Samsung Could Introduce Refurbished Smartphone Program to Offer Flagships at Cheaper Cost


We can all agree that smartphones are getting better to the point that mid-ranged devices are starting to ooze with premium build quality and top-notch hardware specifications. Samsung currently, is the top purveyor of Android smartphones, but its flagship handsets are not cheapest bundle of joy you can purchase, even if you get it from a carrier. Realizing this, it’s possible that the South Korean giant might be rolling out a refurbished smartphone program in order to cater to consumers who want to own a flagship, but aren’t keen enough to shell out a ton of money.

Samsung Set to Drive Momentum and Fortune in Its Favor With the Introduction of a Refurbished Smartphone Program

Samsung might have had a terrific run with the announcement of Galaxy S7 and Galaxy S7 edge, but with the smartphone market shrinking globally, it’s time to introduce something that will be more along the lines of what consumers in emerging markets are more attracted towards. In order to do this, sources close to the matter have stated that Samsung wants to maximize its cost efficiency and keep operating margins above 10 percent.

Here’s how the refurbished program is going to work. Initially, Samsung will sell high-end refurbished phones returned to the company by users who signed up for one-year upgrade program in markets such as South Korea and the United States. Afterwards, Samsung would then re-sell these phones at a lower price. As for the rest of the details, they currently remain in the dark, as the company and the individuals involved with its daily operations have not commented how large the discount is going to be. They also didn’t comment if Samsung is going to expand this particular operation to other markets or not.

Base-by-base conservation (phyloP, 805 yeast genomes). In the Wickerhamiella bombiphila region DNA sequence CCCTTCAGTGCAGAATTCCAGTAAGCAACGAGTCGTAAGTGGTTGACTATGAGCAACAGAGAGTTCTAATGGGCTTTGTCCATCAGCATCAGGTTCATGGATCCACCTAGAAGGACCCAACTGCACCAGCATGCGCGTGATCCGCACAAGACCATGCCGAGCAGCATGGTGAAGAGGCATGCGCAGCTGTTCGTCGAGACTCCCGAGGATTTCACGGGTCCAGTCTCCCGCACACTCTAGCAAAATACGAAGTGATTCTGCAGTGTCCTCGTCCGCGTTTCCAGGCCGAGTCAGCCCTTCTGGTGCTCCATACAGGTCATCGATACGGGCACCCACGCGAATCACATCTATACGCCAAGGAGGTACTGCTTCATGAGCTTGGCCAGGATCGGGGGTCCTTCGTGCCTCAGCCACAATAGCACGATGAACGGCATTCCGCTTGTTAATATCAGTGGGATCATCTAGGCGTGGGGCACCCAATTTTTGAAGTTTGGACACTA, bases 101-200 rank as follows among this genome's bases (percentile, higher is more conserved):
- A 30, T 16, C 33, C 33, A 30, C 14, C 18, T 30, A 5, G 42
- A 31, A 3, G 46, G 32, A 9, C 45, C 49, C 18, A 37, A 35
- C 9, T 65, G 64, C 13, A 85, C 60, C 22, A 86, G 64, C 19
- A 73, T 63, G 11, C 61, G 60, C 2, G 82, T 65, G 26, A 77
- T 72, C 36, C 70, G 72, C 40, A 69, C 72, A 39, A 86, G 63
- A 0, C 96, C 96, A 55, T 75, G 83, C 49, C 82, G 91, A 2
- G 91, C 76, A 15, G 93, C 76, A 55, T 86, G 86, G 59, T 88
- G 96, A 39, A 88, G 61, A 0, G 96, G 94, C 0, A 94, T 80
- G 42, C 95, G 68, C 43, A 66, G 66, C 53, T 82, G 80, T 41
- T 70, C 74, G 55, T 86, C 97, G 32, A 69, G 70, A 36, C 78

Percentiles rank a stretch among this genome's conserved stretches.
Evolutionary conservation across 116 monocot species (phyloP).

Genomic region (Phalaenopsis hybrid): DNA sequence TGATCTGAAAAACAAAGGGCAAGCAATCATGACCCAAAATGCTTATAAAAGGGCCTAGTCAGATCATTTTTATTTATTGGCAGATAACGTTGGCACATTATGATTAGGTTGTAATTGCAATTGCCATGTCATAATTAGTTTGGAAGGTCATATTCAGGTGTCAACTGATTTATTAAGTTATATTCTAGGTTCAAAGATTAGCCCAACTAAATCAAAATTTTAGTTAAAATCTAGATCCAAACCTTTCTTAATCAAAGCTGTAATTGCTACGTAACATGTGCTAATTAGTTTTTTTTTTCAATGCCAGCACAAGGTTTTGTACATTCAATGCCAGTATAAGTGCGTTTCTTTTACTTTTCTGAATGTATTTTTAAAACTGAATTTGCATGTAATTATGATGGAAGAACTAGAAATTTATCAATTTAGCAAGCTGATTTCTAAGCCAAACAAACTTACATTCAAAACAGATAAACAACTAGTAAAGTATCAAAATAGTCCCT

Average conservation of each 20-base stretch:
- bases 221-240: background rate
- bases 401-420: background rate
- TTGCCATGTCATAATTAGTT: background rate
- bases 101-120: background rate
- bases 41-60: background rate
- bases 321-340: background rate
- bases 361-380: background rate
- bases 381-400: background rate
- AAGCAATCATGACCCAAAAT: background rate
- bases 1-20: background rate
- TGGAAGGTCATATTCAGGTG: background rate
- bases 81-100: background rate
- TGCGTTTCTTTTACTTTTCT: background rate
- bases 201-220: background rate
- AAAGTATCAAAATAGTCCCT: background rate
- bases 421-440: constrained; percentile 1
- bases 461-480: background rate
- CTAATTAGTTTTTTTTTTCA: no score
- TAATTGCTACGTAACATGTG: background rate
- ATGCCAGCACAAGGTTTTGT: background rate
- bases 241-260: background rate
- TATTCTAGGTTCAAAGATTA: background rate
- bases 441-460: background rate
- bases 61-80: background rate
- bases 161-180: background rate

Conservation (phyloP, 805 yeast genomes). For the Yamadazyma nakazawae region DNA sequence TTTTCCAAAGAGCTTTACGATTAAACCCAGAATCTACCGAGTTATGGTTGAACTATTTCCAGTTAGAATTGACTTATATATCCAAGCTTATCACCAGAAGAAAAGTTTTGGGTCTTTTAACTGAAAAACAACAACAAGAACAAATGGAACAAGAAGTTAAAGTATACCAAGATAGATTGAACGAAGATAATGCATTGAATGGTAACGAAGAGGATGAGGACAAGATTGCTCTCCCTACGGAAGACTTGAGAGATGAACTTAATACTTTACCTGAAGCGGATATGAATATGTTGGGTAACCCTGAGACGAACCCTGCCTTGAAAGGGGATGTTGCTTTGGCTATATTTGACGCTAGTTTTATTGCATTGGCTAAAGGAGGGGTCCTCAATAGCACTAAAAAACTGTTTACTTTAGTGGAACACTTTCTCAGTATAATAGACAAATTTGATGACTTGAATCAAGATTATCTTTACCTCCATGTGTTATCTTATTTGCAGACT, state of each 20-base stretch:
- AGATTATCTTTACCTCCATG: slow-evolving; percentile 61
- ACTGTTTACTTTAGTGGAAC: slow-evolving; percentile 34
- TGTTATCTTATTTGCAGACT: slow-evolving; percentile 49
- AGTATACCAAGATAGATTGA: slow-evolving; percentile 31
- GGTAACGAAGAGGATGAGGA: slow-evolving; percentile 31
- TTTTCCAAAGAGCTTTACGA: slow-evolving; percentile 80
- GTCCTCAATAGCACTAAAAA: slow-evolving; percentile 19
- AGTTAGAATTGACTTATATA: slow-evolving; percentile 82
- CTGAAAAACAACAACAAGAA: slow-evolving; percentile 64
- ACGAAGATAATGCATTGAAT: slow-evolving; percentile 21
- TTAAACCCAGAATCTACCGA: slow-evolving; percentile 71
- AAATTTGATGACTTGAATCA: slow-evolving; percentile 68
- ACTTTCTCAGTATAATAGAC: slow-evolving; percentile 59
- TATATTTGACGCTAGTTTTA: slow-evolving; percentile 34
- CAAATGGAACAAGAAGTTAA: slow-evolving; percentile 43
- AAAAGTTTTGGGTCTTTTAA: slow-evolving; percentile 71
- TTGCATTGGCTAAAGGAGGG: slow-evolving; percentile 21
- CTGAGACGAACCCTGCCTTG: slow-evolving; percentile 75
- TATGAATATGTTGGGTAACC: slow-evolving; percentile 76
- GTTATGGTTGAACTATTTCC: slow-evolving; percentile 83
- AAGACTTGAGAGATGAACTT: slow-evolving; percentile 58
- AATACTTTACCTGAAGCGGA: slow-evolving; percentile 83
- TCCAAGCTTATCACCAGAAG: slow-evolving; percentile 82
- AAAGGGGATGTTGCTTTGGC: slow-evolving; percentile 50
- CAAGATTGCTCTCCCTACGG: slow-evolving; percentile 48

To be honest, introducing this program in emerging markets such as countries in Asia will drive a ton of momentum to Samsung’s sales. Most markets often re-sell carrier unlocked phones at cheaper prices so a larger consumer base are able to afford it. However, if Samsung is to introduce such a program, then ‘after sales’ service is going to have to be pristine. In majority of the cases, used handsets carry a 3-month warranty, so perhaps Samsung could try to extend that warranty period in order to leverage sales.

What sort of direction do you guys believe Samsung should take if it is to drive a ton of sales through its refurbished smartphone program? Tell us your thoughts right away.